Hochman says that Bernie Sanders’ theory of how he could win the primaries was that normally disengaged potential voters would be “mobilized en masse by the worker-oriented populism” of his campaign. To support this claim about Sanders’ strategy, he quotes a passage from a Dispatch article about the Super Tuesday results.
For years now, Bernie’s philosophy has gone like this: the reason masses of American working-class people don’t vote is because most politicians are backscratching, capital-serving establishmentarians, whom these voters don’t believe will materially improve their lives in any meaningful way. But those people could be reached and tapped into by a candidate with a trustworthy record, a powerful campaign machine and an uncompromisingly pro-worker agenda—a role for which Bernie Sanders was uniquely suited. If he had alienated some moderates and independents in the general election, it wouldn’t have mattered, the theory ran, because the Bernie revolution would have activated and mobilized previous nonvoters in such great numbers.
There are two odd things about this. The first is that this claim about Bernie’s “philosophy” is not backed up by any quotations or links to anything Senator Sanders himself has said.
The second, related problem is that there’s an obvious slippage here from the general election to the primaries. In order for Super Tuesday and its aftermath to count as a failed test of Bernie’s electoral strategy, we would have to start from the assumption that this was a strategy for winning the Democratic primaries. This strikes us as largely incorrect. Bernie and his supporters commonly argued that Bernie would have won the 2016 election, that he would have been the candidate most likely to beat Trump in 2020 and that his ability to energize voters and potential voters, who might not be inspired to come out for a bland centrist, was part of the reason for this—but this is a very different from thinking that he would be able to energize large numbers of such voters in the primaries.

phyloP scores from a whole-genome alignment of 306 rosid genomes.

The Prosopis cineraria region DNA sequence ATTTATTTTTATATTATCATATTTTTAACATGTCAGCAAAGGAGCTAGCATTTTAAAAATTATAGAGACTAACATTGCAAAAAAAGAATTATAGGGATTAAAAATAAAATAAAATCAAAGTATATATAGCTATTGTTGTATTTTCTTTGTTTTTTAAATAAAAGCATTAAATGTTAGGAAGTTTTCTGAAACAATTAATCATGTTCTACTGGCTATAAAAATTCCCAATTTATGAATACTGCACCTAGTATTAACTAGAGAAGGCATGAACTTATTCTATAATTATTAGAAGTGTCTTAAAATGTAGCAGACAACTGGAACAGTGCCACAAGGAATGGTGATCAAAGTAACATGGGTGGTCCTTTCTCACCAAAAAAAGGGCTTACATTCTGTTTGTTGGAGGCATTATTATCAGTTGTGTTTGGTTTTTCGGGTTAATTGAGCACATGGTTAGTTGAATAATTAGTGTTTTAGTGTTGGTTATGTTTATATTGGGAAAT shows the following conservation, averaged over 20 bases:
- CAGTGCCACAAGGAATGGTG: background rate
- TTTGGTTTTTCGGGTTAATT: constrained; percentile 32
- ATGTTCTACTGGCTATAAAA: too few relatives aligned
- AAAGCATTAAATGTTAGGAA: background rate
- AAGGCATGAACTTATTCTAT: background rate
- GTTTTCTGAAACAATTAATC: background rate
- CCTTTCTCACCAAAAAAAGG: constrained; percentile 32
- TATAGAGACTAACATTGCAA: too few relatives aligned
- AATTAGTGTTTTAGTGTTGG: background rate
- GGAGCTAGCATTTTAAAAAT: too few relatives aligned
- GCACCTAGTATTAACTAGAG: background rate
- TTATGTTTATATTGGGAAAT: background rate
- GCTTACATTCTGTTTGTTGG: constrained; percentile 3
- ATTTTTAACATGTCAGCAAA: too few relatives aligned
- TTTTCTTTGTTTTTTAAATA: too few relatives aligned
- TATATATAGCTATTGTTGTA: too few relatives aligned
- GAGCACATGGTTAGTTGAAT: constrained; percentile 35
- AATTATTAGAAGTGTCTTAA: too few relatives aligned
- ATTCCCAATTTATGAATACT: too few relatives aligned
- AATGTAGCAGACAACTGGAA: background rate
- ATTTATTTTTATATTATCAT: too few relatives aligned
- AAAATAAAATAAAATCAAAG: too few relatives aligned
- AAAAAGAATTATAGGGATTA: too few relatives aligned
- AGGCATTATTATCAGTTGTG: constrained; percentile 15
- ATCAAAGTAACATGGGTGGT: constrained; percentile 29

A Sanders nomination would have been a political earthquake, which would have been felt even by those voters who pay the least attention to the horserace details of elections. No one like him has ever been the Democratic nominee. While it’s hard to be certain how a Sanders/Trump election would have played out, it’s plausible that the resulting political map would have been an unfamiliar one. Just having an insurgent left candidate on the primary ballot, on the other hand, isn’t anything special. The Democratic establishment is often challenged from the left in the primary phase of presidential elections. Some of these campaigns are non-events, like Dennis Kucinich’s runs in 2004 and 2008, but some are significant. In 1988, Jesse Jackson won eleven states.
Second, even pre-energized middle-class voters, who reliably vote in every general election, are far less likely to participate in primaries and caucuses. That is doubly true of the kind of disengaged potential voters Bernie Sanders hoped to mobilize with his worker-oriented populism. In the months leading up to the general election in November, national media covers the election non-stop and, at the end of the process, everyone in the entire country votes on the same day. Plenty of people who can be counted on to vote in general elections don’t even know the date of their state’s primary or caucus.
The idea that Sanders’ loss represented Democratic primary voters’ rejection of the Vermont senator’s social democratic ideology is belied by the fact that Medicare for All was Sanders’ signature issue and—with the exception of South Carolina—every state’s early exit poll data showed that a majority of Democratic voters in the primaries Biden won supported Medicare for All. Even in South Carolina, a deeply conservative state with the lowest density of labor unions in the Union, support for Medicare for All beat out opposition by 49 to 46.
So, if Sanders was better aligned with voters’ policy preferences than Biden on at least some key issues, why did a majority ultimately reject Sanders, despite his early victories? Dustin Guastella’s balanced analysis provides a deep dive into some of the other factors that gave Biden an advantage, but at least one big part of the equation is straightforward. Democratic primary voters’ first priority was getting Donald Trump out of office. Enough voters came to believe that Biden was a safer bet in the general election to put him over the top.
Hochman’s Normative Claims
The most problematic element of Hochman’s argument is its normative dimension. Is Hochman right to dismiss the notion of a “systemic change” as a “gratuitously vague progressive idiom,” which doesn’t address real problems?